Tuesday, July 22, 2014

A Little JCrew Update

Little JCrew has turned into a "Yes" Man. There is still a lot of "No's" spoken, but at least he's polite about it.

His "No" is drawn out as he shakes his head and the palms of his hands toward you. It's usually followed by, "I cannot." And there are a lot of times I am told, "Don't do that." If a parent wants to hear how they sound, all they have to do is listen to their child. I hear all kinds of phrases I didn't know I said.

A controlling personality has appeared now that he is potty-trained. There is new empowerment in this skill. Mr. JCrew and I do a lot wrong and Little JCrew is always correcting us. He's lucky we find it cute right now. However, we've already had to step in and tell him he can't boss his parents around.

Little JCrew discovered Buzz Lightyear and it's actually how we got him potty-trained. He played with it at a friend's house and we told him if he pooped on the potty, we would go get him a Buzz. One early morning he used the potty and we went straight to the store to fulfill our promise. Forty-five dollars later, we were the new owners of a Buzz Lightyear. The most expensive toy I have purchased, but worth it to have a potty-trained child. Little JCrew then taught Buzz how to use the potty.

I love the Spider-Man underwear!!

Little JCrew is still a picky eater. He has his favorites and Mac & Cheese is not one of them! He cannot be my child! I lived on Macaroni and Cheese. But when he does have a favorite, he goes into feast mode.

The kid LOVES soccer and is good at it. He loves being active. He runs when we go outside and appears to never tire. We started putting a ball in front of him, and he has feet skills. It was me that put a ball in front of him when Mr. JCrew was not around, so there was no influence by the soccer player in the family.

He plays baseball and loves to hit the ball and pitch it. He's also great at encouraging others. When his friends play ball, he tells them, "Great job" and claps for them. They don't even have to hit the ball to get that kind of encouragement. He even does this for Mr. Brigglesworth.

Mr. Brigglesworth may be the little brother, but it's Little JCrew that is the pesky one. Little JCrew will naturally take things from Mr. Brigglesworth and a fight will break out. Mr. Brigglesworth is mellow most of the time, but if he really wanted that something brother took away, he'll fight for it.

Little JCrew is the opposite of Mr. Brigglesworth when it comes to interaction with his Daddy. Little JCrew thrives on Mr. JCrew's silliness and is energized by the chaos. When you get him laughing, it only makes you laugh with him.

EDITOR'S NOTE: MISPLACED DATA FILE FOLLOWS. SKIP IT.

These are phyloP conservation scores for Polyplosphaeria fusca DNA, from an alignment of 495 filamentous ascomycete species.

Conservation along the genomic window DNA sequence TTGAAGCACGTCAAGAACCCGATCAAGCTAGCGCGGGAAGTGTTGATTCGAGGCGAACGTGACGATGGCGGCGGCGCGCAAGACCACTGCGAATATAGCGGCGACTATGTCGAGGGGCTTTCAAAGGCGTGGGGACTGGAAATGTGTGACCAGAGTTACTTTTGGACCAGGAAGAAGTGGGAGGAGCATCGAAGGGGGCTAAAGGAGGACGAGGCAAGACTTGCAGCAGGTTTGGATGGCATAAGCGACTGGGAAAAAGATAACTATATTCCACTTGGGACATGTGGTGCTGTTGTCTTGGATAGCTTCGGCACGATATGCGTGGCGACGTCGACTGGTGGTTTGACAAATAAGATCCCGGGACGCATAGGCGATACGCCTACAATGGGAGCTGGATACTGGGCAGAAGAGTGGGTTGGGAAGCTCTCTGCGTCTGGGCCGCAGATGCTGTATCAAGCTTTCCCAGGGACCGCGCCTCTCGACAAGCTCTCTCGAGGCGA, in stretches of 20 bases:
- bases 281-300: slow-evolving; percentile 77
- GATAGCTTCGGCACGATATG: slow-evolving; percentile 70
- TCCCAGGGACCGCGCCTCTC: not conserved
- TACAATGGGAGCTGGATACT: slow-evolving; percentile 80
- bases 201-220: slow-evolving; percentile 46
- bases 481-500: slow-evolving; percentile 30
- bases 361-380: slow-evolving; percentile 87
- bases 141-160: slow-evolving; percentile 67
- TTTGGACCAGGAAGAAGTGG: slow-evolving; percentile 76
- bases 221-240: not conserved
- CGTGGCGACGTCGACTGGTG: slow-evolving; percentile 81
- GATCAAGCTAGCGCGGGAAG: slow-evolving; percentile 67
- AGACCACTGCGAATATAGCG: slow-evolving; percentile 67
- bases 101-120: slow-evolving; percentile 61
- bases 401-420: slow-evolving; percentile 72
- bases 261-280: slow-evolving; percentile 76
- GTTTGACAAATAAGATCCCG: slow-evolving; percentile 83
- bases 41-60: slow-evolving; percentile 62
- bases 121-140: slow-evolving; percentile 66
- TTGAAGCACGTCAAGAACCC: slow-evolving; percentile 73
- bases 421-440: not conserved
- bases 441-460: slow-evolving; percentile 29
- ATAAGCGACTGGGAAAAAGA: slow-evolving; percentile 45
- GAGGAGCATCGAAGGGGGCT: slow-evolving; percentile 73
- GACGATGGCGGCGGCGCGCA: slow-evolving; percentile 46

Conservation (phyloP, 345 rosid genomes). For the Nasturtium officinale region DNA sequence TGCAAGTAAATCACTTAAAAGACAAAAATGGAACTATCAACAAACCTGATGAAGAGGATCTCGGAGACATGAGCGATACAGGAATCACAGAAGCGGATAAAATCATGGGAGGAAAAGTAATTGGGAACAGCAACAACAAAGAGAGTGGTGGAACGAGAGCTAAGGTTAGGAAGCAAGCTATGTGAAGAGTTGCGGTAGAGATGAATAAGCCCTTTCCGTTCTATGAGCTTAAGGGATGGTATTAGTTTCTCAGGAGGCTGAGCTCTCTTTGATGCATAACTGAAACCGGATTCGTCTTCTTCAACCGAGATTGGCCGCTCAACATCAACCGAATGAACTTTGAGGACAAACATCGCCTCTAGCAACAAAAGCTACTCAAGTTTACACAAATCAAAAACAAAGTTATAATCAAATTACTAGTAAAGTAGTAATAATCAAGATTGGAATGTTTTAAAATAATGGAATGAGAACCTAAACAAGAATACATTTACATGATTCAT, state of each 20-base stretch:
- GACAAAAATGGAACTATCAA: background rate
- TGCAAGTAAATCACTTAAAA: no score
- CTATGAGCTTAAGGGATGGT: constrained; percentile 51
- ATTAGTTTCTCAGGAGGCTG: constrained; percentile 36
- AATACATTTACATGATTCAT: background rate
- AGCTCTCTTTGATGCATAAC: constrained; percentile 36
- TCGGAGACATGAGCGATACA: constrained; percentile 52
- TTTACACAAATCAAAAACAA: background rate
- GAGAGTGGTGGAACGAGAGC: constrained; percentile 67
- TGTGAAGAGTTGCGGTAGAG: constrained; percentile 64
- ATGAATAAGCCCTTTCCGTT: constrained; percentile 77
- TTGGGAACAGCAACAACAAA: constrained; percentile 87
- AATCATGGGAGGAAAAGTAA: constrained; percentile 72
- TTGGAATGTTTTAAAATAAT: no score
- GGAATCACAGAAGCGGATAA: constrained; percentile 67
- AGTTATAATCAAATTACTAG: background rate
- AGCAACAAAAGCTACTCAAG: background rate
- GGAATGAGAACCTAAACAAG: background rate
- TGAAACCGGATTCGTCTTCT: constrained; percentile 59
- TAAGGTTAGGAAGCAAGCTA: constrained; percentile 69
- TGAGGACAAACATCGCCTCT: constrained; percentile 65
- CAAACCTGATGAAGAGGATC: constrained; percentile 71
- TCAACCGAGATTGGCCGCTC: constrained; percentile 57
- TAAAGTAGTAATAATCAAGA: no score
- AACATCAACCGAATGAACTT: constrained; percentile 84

At church we are told that Little JCrew really gets into story-time and the singing of songs. This didn't surprise us as we see him sing and dance at home, until we realized... he has an audience! This kid hams it up when eyes are watching him. Might have to introduce him to some performing arts.

I cannot believe Little JCrew will be 3 in less than 5 weeks. I couldn't imagine life without him. He makes me feel special when it is just him and me (once Dad is home, I'm minced meat). He gives the sweetest kisses and says, "I love you." It's not often, so I soak it up.

He's an awesome big brother and comforts Mr. Brigglesworth when he cries. My favorite phrase is, "Don't worry. I promise." Melt my heart!

Meeting Cousin Kyleigh

This Fall he starts the 3-year old program at school. I am very excited to see him grow and learn new things. He just amazes me. I am so thankful God chose me to be his momma. I'm the lucky one.

Monday, July 21, 2014

A Mr. Brigglesworth Update

My littlest man is such a blessing. He is his brother's biggest fan and he loves his momma.

Mr. JCrew has a hold on him, and Mr. Brigglesworth loves to get "roughed up" by his daddy.

The words Mr. Brigglesworth says are countless. He is speaking sentences and you can understand him! His nickname for Little JCrew sounds like "Yolks" or "Dilts." We know what it means and it is adorable.

He will chase Little JCrew around trying to offer him something. He loves to share because he loves when people share with him. Sometimes I have to tell Little JCrew to take what Mr. Briggleworth is offering even if he doesn't want it.

At night time, our house is like the Walton's. Mr. Brigglesworth has to say "goodnight" to everyone. "Goodnight, Kates! Goodnight, Jackson! Goodnight, Mimi. Goodnight, Anderson. Goodnight, "Dilts." Goodnight, "Bolby" (Colby). Goodnight, Momom." He goes to sleep easily and loves to sing "Happy Birthday" as a bedtime song. He'll always ask for more songs. He will say the Lord's Prayer before bed and it's pretty good. The words are not clear, but the pattern is right on.

As crazy as he was as a baby, he is becoming organized! He still plays with his cars and trucks very delicately and passionately. He will call out a truck from far away; even just hearing a big engine, he calls out "truck" and looks for it. He can even distinguish an airplane flying by. We have promised him a truck when he can drive.

He is still an introvert and plays well by himself. He prefers quiet rest time and finds Dad's silliness too extreme. We let his hair grow out and I love it. I was afraid growing it out would make his spiky hair stand out even further, but the spikes have calmed down and his hair lays flat.